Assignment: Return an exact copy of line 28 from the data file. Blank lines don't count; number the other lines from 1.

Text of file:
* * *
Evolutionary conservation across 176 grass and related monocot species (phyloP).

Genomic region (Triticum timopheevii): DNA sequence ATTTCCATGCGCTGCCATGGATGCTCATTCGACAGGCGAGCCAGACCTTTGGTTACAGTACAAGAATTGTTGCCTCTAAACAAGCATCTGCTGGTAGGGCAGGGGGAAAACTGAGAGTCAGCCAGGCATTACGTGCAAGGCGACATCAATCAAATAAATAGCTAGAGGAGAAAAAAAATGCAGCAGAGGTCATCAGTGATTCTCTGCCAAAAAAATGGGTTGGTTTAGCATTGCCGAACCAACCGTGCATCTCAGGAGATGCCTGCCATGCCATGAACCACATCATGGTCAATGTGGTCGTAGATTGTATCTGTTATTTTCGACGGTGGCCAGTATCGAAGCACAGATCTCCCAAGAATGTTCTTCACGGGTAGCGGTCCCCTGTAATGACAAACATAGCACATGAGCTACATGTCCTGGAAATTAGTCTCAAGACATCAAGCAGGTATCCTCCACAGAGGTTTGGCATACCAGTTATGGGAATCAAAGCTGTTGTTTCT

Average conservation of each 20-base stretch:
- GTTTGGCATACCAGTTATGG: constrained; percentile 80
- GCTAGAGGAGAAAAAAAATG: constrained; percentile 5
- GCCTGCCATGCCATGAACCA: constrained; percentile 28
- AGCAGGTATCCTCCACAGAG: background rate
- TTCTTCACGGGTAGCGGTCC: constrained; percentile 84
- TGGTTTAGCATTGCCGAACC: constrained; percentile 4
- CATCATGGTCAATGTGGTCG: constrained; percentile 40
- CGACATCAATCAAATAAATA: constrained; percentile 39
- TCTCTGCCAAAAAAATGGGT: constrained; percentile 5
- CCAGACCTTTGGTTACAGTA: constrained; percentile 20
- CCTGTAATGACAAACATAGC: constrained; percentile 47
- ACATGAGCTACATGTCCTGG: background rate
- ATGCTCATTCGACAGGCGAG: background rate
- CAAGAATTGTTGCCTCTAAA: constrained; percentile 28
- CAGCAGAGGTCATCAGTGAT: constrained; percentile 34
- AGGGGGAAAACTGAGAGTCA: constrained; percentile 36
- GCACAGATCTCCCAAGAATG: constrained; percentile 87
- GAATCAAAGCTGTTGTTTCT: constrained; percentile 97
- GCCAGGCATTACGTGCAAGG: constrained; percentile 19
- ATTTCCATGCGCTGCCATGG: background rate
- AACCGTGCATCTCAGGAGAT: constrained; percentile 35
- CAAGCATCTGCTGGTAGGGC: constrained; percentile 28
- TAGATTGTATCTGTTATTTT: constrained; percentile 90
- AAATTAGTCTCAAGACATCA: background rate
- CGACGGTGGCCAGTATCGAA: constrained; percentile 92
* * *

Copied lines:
- CGACGGTGGCCAGTATCGAA: constrained; percentile 92